The 10 Do’s and Don’ts of Making a Healthy Lifestyle Change

It’s the first day of spring (down under). Many of us are coming out of our winter shells and thinking about making a healthy lifestyle change.

I’ve got some advice for you baby! Stop THINKING about it and start MAKING that healthy change for the better.

Here are some golden rules for every healthy lifestyle change.

1. DO change what you eat!

When it comes to making a healthy lifestyle change you have to accept that, from now on, your diet will change. If you are not happy with how you look or feel currently then you cannot expect to change without changing your diet – can you?

You need to change some simple things and make these part of your everyday routine. Then, every now and again, you can treat yourself and not worry too much about the negative consequences for your new healthy life. Is this a deal?

2. DON’T have the ‘diet’ starts on Monday rule!

I bet that’s what you were thinking! “What a good idea – I’ll start on Monday!”

This kind of attitude leads to you never starting – putting off getting healthy day after day and week after week. Why shouldn’t we just start now? You don’t have to do anything dramatic – just start making healthy food choices and getting out for some exercise. Go – on, get on with it!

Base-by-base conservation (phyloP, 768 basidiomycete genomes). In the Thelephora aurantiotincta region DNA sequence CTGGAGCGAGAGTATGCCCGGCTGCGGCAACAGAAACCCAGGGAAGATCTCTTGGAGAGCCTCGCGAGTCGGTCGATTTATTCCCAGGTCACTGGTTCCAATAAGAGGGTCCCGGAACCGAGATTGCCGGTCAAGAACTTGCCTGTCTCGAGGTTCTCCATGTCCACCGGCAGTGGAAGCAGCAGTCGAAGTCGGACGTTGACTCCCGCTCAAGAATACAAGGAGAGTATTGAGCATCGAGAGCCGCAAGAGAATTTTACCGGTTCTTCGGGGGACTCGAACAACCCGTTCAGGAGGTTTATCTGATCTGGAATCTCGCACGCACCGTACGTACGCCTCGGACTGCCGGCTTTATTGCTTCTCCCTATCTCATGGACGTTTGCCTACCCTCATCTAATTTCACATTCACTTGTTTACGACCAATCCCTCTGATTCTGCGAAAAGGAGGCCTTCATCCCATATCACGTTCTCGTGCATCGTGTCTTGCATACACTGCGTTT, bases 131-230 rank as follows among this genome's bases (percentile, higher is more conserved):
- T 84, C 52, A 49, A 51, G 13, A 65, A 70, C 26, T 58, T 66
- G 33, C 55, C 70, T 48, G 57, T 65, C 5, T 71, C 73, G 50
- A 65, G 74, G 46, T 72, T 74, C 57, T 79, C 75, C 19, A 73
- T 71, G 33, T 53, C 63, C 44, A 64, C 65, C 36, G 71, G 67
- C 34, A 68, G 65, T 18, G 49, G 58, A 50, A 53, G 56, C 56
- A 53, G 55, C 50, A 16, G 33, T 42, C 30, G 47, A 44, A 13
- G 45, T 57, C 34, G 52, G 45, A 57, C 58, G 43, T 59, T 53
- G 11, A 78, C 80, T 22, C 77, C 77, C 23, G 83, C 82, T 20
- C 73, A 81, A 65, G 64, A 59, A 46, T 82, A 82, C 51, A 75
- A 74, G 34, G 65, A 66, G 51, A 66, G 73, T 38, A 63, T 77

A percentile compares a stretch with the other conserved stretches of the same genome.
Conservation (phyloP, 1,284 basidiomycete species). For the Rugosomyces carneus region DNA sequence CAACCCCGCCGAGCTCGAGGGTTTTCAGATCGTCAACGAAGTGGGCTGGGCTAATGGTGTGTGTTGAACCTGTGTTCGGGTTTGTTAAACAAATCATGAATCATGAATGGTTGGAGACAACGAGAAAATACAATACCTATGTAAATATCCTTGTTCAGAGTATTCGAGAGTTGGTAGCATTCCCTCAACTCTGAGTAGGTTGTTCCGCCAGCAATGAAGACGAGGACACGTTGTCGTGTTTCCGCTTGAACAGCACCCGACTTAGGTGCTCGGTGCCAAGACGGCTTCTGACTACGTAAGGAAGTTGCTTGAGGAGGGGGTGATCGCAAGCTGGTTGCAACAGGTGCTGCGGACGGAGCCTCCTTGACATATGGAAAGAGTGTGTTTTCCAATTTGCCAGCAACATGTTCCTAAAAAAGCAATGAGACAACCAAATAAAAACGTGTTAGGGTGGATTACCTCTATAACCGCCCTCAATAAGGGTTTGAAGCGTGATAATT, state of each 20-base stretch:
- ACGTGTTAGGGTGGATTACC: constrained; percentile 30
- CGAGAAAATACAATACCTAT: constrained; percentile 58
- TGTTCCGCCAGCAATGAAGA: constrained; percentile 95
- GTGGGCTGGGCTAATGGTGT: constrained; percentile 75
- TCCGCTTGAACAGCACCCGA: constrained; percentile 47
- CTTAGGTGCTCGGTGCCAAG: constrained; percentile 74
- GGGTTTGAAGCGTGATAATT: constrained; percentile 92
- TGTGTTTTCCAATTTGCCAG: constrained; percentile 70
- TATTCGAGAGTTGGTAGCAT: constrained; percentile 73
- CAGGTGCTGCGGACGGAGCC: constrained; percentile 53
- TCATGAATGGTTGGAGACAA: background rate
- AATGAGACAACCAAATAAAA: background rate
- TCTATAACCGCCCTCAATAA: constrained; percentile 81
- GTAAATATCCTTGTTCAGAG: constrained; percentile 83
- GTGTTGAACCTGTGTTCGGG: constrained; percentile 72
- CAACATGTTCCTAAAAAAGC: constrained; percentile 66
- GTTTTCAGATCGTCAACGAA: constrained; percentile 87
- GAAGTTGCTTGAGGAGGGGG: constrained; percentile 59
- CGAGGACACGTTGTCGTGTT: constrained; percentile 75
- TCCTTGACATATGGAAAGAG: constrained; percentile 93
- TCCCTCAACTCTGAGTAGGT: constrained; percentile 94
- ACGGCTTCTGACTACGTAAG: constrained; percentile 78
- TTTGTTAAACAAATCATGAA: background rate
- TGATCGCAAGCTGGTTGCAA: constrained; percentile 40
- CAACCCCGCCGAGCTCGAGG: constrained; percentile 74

3. DO get yourself an accountability buddy

A transformation journey is always easier if you have accountability buddies.

What’s an accountability buddy? Someone who shares your progress, your fears, your tears and your successes. Someone you love and trust.

Please ask a friend or partner to support you. I know some use Facebook to share their journey and this helps keep them accountable. If this is not for you, find someone you can chat to privately.

4. DON’T weigh yourself every day

Weight is NOT the only measure we are looking to change when we start to ‘get healthy’. We are looking to feel energetic, think clearly, sleep better, exercise more, live longer and, lastly – drop some kilos. Obsessing about the scales is unhealthy and can actually lead to us to stop us from realising all the benefits. Even if weight-loss is one of our major goals then a daily habit of jumping on the scales is not productive. Weight varies hourly according to factors like how much water we have drunk and when we last went to the toilet. If you must weight yourself pick the same day and the same time each week at the most.

5. DO exercise every day

Although food is the MAIN driver for your healthy lifestyle change, exercise is also massively important. Exercise builds muscles which in turn become your own fat burning engine to maintain all the changes you are about to make. As we get older we need to challenge our muscles and bones to make them stronger and last longer.